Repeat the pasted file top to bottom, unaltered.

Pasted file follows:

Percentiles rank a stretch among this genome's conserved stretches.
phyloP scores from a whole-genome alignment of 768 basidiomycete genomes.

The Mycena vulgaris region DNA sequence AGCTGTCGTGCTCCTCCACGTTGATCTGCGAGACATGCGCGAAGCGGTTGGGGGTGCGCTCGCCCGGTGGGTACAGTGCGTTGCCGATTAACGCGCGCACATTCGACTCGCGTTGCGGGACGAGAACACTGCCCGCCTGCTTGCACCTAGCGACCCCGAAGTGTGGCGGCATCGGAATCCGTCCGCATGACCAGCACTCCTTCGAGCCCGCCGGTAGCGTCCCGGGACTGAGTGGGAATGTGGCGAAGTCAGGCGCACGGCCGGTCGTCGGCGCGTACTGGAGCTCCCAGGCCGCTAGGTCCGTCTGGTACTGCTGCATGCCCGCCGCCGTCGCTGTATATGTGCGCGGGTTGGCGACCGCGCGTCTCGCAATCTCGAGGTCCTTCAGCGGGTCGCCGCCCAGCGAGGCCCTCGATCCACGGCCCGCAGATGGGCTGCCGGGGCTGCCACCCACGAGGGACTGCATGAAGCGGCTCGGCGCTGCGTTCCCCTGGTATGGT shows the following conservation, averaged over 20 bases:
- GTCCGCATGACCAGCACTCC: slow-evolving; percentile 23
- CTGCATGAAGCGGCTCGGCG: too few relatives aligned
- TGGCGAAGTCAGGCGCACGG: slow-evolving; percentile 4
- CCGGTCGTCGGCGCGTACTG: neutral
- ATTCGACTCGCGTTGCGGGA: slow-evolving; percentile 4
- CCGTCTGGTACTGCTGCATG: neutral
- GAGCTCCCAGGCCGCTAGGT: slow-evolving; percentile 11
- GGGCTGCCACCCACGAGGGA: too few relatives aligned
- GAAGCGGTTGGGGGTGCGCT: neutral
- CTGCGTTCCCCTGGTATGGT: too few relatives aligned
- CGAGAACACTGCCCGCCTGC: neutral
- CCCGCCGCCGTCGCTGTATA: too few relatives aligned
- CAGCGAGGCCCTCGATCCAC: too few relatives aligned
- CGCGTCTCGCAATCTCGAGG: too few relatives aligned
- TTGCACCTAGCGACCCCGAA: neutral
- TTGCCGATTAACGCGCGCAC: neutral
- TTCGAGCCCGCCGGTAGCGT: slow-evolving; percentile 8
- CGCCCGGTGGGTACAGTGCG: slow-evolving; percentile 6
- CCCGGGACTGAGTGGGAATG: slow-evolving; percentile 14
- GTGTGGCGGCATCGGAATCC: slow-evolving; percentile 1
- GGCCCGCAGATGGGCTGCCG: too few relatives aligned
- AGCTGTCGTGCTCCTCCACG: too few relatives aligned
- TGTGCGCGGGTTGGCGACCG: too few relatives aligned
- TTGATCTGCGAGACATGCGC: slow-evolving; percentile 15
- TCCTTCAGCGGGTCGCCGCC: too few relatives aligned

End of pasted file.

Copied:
Percentiles rank a stretch among this genome's conserved stretches.
phyloP scores from a whole-genome alignment of 768 basidiomycete genomes.

The Mycena vulgaris region DNA sequence AGCTGTCGTGCTCCTCCACGTTGATCTGCGAGACATGCGCGAAGCGGTTGGGGGTGCGCTCGCCCGGTGGGTACAGTGCGTTGCCGATTAACGCGCGCACATTCGACTCGCGTTGCGGGACGAGAACACTGCCCGCCTGCTTGCACCTAGCGACCCCGAAGTGTGGCGGCATCGGAATCCGTCCGCATGACCAGCACTCCTTCGAGCCCGCCGGTAGCGTCCCGGGACTGAGTGGGAATGTGGCGAAGTCAGGCGCACGGCCGGTCGTCGGCGCGTACTGGAGCTCCCAGGCCGCTAGGTCCGTCTGGTACTGCTGCATGCCCGCCGCCGTCGCTGTATATGTGCGCGGGTTGGCGACCGCGCGTCTCGCAATCTCGAGGTCCTTCAGCGGGTCGCCGCCCAGCGAGGCCCTCGATCCACGGCCCGCAGATGGGCTGCCGGGGCTGCCACCCACGAGGGACTGCATGAAGCGGCTCGGCGCTGCGTTCCCCTGGTATGGT shows the following conservation, averaged over 20 bases:
- GTCCGCATGACCAGCACTCC: slow-evolving; percentile 23
- CTGCATGAAGCGGCTCGGCG: too few relatives aligned
- TGGCGAAGTCAGGCGCACGG: slow-evolving; percentile 4
- CCGGTCGTCGGCGCGTACTG: neutral
- ATTCGACTCGCGTTGCGGGA: slow-evolving; percentile 4
- CCGTCTGGTACTGCTGCATG: neutral
- GAGCTCCCAGGCCGCTAGGT: slow-evolving; percentile 11
- GGGCTGCCACCCACGAGGGA: too few relatives aligned
- GAAGCGGTTGGGGGTGCGCT: neutral
- CTGCGTTCCCCTGGTATGGT: too few relatives aligned
- CGAGAACACTGCCCGCCTGC: neutral
- CCCGCCGCCGTCGCTGTATA: too few relatives aligned
- CAGCGAGGCCCTCGATCCAC: too few relatives aligned
- CGCGTCTCGCAATCTCGAGG: too few relatives aligned
- TTGCACCTAGCGACCCCGAA: neutral
- TTGCCGATTAACGCGCGCAC: neutral
- TTCGAGCCCGCCGGTAGCGT: slow-evolving; percentile 8
- CGCCCGGTGGGTACAGTGCG: slow-evolving; percentile 6
- CCCGGGACTGAGTGGGAATG: slow-evolving; percentile 14
- GTGTGGCGGCATCGGAATCC: slow-evolving; percentile 1
- GGCCCGCAGATGGGCTGCCG: too few relatives aligned
- AGCTGTCGTGCTCCTCCACG: too few relatives aligned
- TGTGCGCGGGTTGGCGACCG: too few relatives aligned
- TTGATCTGCGAGACATGCGC: slow-evolving; percentile 15
- TCCTTCAGCGGGTCGCCGCC: too few relatives aligned